Associating with beliefs that are out of step with one’s social group, moreover, bears societal and interpersonal risks (e.g., loss of trust from peers) to members for whom ideology or ‘party’ has become a deep and meaningful part of their self-concept. This consequently prompts the identity-protective mechanism: we selectively credit and discredit evidence in response to those risks. In short, objective evidence is merely subjective fuel for the ideologically beholden. The psychology of group affiliation and competition for social status frequently overrides rational assessment of the credibility of scientific data in domains like climate change, evolution, vaccine efficacy, and so on.

tl; dr – It’s about cultural identity and values, not facts. Echoing Hume, we are not ruled by reason.

I see Kahan & Co.’s research as a powerful commentary on the state of hyper-polarization of American politics and culture, and a cogent, if ineluctably depressing, counter-narrative to the information deficit model practiced by so many science communicators today. This leaves us on somewhat insecure footing. We cannot allow misinformation to spread unchallenged, but neither can we continue to labor under the faulty expectation that dousing our debates with more facts and figures will fan the flames of denial. To the extent this body of research provides an accurate picture of the referent under study, we would do well to absorb its insights and apply them in the arena of partisan politics and antiscience contrarianism.

As Chris Mooney wrote in 2012: “A more scientific understanding of persuasion, then, should not be seen as threatening. It’s actually an opportunity to do better—to be more effective and politically successful.” Charging forward with false notions of human psychology dooms our efforts before they get off the ground. That our ideological commitments often prod us to double down and organize dissonant information in ways that cohere with the expectations of our cultural group—and, indeed, that the more informed and literate we are the more predisposed we are to capitulating to our values—is invaluable intel in countering the war against facts.

What does this look like in practice? The strategy urged by Kahan and his colleagues is to lead with values, appeal to common concepts and desires, emphasize shared goals. Avoid framing issues in terms of left vs. right, science vs. denialism, and don’t get bogged down in scientific minutia. In essence, steer the conversation away from ideological pressure points that are likely to trigger ingroup-outgroup dynamics. By no means is this easy or a surefire path to success. For one, it requires much more preparation in terms of tailoring your arguments to your audience. But the evidence suggests this approach is more productive than throwing fact after fact at the wall and seeing what sticks.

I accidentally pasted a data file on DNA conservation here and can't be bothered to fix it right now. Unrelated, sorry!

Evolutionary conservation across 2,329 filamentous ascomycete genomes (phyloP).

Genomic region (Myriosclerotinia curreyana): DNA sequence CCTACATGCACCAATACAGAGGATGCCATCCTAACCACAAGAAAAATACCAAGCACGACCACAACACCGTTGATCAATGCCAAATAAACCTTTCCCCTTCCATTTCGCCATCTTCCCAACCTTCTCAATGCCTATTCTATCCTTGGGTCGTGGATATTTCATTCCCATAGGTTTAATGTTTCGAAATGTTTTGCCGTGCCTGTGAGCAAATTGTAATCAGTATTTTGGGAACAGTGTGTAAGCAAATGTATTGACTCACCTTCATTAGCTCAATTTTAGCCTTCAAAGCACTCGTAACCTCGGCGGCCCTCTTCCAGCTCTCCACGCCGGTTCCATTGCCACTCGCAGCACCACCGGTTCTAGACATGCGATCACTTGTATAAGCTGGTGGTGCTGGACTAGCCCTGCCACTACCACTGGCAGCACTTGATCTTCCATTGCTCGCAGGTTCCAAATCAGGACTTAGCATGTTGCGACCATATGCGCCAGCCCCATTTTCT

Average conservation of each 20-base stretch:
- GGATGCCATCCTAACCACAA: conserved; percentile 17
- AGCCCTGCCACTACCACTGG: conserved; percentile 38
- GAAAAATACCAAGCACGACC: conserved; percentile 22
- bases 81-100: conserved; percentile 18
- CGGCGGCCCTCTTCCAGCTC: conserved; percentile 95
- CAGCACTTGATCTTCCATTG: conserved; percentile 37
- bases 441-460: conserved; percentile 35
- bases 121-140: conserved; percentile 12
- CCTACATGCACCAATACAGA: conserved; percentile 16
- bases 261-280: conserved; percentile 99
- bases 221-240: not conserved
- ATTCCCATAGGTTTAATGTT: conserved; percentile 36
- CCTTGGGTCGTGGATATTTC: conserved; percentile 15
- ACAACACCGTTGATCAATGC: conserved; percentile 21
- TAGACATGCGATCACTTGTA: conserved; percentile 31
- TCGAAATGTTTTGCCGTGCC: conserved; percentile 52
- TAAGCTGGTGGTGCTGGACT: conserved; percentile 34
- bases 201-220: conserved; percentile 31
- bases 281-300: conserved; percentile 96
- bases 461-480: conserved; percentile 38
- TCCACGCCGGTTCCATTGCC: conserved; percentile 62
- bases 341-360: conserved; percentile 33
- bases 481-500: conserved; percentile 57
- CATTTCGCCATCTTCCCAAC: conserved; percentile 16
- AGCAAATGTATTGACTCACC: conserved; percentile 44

Some have taken cultural cognition theory to imply that facts are culturally determined—to support a kind of postmodernist understanding of truth. This couldn’t be more mistaken. Identity-protective cognition is an explanatory model for how beliefs—particularly those existing at the intersection of science and politics—are formed. It is both descriptive and prescriptive: it contends that our cultural experiences and personal identity influence the way we approach and interpret facts, and points us toward new modes of engagement. It should not be construed as a recommendation for how we are to form reliably accurate views about the world, abandoning fact-based decision making, or embracing a post-truth era. Scientific facts are still culturally independent descriptions of nature, and the physical laws of the universe don’t change depending on who’s measuring them.

Rather, this research—like all good psychology—brings to light imperfect manifestations of our innate cognitive circuitry. The more we learn about cognition, the more fleeting rationality and reasoned thinking appear to be, and the more vigilant we must be to avoid the common pitfalls so ingrained in our neurochemistry. After all, the penchant for tribalism and partisanism are more akin to features than bugs in the human operating system; such shortcomings have been with us from the beginning. Only by recognizing these features and adopting communication strategies which account for them can we hope to effectively engage lasting resistance to established science and help guide society out of the pre-Enlightenment era to which we seem to be regressing.



Assembled below are a collection of studies and articles on cultural cognition:

The Cultural Cognition Project at Yale Law School

Cultural Cognition of Scientific Consensus (mirrored here; pdf). Kahan et al 2010:

“Why do members of the public disagree – sharply and persistently—about facts on which expert scientists largely agree? We designed a study to test a distinctive explanation: the cultural cognition of scientific consensus. The “cultural cognition of risk” refers to the tendency of individuals to form risk perceptions that are congenial to their values. The study presents both correlational and experimental evidence confirming that cultural cognition shapes individuals’ beliefs about the existence of scientific consensus, and the process by which they form such beliefs, relating to climate change…”


The Tragedy of the Risk-Perception Commons: Culture Conflict, Rationality Conflict, and Climate Change. Kahan et al 2011: